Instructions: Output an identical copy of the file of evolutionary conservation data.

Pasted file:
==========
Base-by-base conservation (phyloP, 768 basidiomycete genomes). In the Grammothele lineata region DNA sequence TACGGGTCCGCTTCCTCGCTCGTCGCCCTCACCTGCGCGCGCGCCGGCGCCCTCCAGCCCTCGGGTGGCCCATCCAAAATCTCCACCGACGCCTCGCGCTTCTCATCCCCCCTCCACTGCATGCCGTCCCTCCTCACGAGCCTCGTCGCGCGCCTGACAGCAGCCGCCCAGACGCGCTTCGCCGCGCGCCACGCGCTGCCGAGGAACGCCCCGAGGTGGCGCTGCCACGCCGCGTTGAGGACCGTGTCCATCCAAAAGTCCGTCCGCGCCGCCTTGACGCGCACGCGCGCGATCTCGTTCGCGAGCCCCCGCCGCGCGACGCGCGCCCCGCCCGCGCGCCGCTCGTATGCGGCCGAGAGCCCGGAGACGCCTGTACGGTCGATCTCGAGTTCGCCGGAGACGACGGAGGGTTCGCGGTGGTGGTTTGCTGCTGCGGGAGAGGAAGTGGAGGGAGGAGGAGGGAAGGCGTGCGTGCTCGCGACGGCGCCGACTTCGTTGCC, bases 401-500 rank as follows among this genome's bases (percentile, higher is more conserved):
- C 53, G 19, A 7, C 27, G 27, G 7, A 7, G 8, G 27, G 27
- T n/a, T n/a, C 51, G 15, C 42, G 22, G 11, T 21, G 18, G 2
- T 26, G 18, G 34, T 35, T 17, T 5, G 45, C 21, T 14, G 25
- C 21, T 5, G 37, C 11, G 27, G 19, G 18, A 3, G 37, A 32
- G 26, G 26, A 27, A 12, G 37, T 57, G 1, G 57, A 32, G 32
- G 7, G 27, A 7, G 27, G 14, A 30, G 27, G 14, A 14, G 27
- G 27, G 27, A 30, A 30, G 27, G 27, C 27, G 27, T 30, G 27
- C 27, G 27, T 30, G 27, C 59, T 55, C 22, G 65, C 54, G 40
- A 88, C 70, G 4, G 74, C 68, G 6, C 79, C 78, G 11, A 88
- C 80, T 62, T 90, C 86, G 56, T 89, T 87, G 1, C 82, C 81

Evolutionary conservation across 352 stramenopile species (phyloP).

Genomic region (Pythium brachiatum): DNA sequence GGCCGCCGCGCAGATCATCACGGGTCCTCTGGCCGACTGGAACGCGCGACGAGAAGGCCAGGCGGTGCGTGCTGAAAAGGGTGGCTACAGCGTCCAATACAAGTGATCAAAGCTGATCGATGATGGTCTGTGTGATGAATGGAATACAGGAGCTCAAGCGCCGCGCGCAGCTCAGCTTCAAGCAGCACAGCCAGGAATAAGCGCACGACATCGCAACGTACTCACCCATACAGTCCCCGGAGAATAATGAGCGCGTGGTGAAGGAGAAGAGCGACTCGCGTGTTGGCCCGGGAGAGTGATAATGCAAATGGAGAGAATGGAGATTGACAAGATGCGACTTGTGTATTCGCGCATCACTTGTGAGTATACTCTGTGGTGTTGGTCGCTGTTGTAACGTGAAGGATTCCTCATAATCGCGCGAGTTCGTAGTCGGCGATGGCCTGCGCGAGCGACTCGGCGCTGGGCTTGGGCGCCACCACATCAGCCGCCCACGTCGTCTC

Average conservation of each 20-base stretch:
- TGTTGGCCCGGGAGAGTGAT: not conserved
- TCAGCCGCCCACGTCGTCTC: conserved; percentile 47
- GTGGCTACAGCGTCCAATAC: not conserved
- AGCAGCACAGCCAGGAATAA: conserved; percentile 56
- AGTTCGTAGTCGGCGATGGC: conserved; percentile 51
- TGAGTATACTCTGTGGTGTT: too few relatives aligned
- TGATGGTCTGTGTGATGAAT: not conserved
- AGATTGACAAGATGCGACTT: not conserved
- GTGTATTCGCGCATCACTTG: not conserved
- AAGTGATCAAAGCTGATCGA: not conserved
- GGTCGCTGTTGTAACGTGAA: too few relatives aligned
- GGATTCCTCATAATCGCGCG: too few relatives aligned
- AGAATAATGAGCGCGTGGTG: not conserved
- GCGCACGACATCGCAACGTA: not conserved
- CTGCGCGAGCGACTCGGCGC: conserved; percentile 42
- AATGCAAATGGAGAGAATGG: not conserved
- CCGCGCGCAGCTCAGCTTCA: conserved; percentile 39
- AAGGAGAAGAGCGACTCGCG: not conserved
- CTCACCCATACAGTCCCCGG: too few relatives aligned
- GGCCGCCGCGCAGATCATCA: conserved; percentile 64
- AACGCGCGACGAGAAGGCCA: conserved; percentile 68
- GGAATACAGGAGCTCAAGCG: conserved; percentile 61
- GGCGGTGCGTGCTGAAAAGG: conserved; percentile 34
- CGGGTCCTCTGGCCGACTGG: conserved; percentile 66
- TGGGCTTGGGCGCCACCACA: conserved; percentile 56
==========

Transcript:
Base-by-base conservation (phyloP, 768 basidiomycete genomes). In the Grammothele lineata region DNA sequence TACGGGTCCGCTTCCTCGCTCGTCGCCCTCACCTGCGCGCGCGCCGGCGCCCTCCAGCCCTCGGGTGGCCCATCCAAAATCTCCACCGACGCCTCGCGCTTCTCATCCCCCCTCCACTGCATGCCGTCCCTCCTCACGAGCCTCGTCGCGCGCCTGACAGCAGCCGCCCAGACGCGCTTCGCCGCGCGCCACGCGCTGCCGAGGAACGCCCCGAGGTGGCGCTGCCACGCCGCGTTGAGGACCGTGTCCATCCAAAAGTCCGTCCGCGCCGCCTTGACGCGCACGCGCGCGATCTCGTTCGCGAGCCCCCGCCGCGCGACGCGCGCCCCGCCCGCGCGCCGCTCGTATGCGGCCGAGAGCCCGGAGACGCCTGTACGGTCGATCTCGAGTTCGCCGGAGACGACGGAGGGTTCGCGGTGGTGGTTTGCTGCTGCGGGAGAGGAAGTGGAGGGAGGAGGAGGGAAGGCGTGCGTGCTCGCGACGGCGCCGACTTCGTTGCC, bases 401-500 rank as follows among this genome's bases (percentile, higher is more conserved):
- C 53, G 19, A 7, C 27, G 27, G 7, A 7, G 8, G 27, G 27
- T n/a, T n/a, C 51, G 15, C 42, G 22, G 11, T 21, G 18, G 2
- T 26, G 18, G 34, T 35, T 17, T 5, G 45, C 21, T 14, G 25
- C 21, T 5, G 37, C 11, G 27, G 19, G 18, A 3, G 37, A 32
- G 26, G 26, A 27, A 12, G 37, T 57, G 1, G 57, A 32, G 32
- G 7, G 27, A 7, G 27, G 14, A 30, G 27, G 14, A 14, G 27
- G 27, G 27, A 30, A 30, G 27, G 27, C 27, G 27, T 30, G 27
- C 27, G 27, T 30, G 27, C 59, T 55, C 22, G 65, C 54, G 40
- A 88, C 70, G 4, G 74, C 68, G 6, C 79, C 78, G 11, A 88
- C 80, T 62, T 90, C 86, G 56, T 89, T 87, G 1, C 82, C 81

Evolutionary conservation across 352 stramenopile species (phyloP).

Genomic region (Pythium brachiatum): DNA sequence GGCCGCCGCGCAGATCATCACGGGTCCTCTGGCCGACTGGAACGCGCGACGAGAAGGCCAGGCGGTGCGTGCTGAAAAGGGTGGCTACAGCGTCCAATACAAGTGATCAAAGCTGATCGATGATGGTCTGTGTGATGAATGGAATACAGGAGCTCAAGCGCCGCGCGCAGCTCAGCTTCAAGCAGCACAGCCAGGAATAAGCGCACGACATCGCAACGTACTCACCCATACAGTCCCCGGAGAATAATGAGCGCGTGGTGAAGGAGAAGAGCGACTCGCGTGTTGGCCCGGGAGAGTGATAATGCAAATGGAGAGAATGGAGATTGACAAGATGCGACTTGTGTATTCGCGCATCACTTGTGAGTATACTCTGTGGTGTTGGTCGCTGTTGTAACGTGAAGGATTCCTCATAATCGCGCGAGTTCGTAGTCGGCGATGGCCTGCGCGAGCGACTCGGCGCTGGGCTTGGGCGCCACCACATCAGCCGCCCACGTCGTCTC

Average conservation of each 20-base stretch:
- TGTTGGCCCGGGAGAGTGAT: not conserved
- TCAGCCGCCCACGTCGTCTC: conserved; percentile 47
- GTGGCTACAGCGTCCAATAC: not conserved
- AGCAGCACAGCCAGGAATAA: conserved; percentile 56
- AGTTCGTAGTCGGCGATGGC: conserved; percentile 51
- TGAGTATACTCTGTGGTGTT: too few relatives aligned
- TGATGGTCTGTGTGATGAAT: not conserved
- AGATTGACAAGATGCGACTT: not conserved
- GTGTATTCGCGCATCACTTG: not conserved
- AAGTGATCAAAGCTGATCGA: not conserved
- GGTCGCTGTTGTAACGTGAA: too few relatives aligned
- GGATTCCTCATAATCGCGCG: too few relatives aligned
- AGAATAATGAGCGCGTGGTG: not conserved
- GCGCACGACATCGCAACGTA: not conserved
- CTGCGCGAGCGACTCGGCGC: conserved; percentile 42
- AATGCAAATGGAGAGAATGG: not conserved
- CCGCGCGCAGCTCAGCTTCA: conserved; percentile 39
- AAGGAGAAGAGCGACTCGCG: not conserved
- CTCACCCATACAGTCCCCGG: too few relatives aligned
- GGCCGCCGCGCAGATCATCA: conserved; percentile 64
- AACGCGCGACGAGAAGGCCA: conserved; percentile 68
- GGAATACAGGAGCTCAAGCG: conserved; percentile 61
- GGCGGTGCGTGCTGAAAAGG: conserved; percentile 34
- CGGGTCCTCTGGCCGACTGG: conserved; percentile 66
- TGGGCTTGGGCGCCACCACA: conserved; percentile 56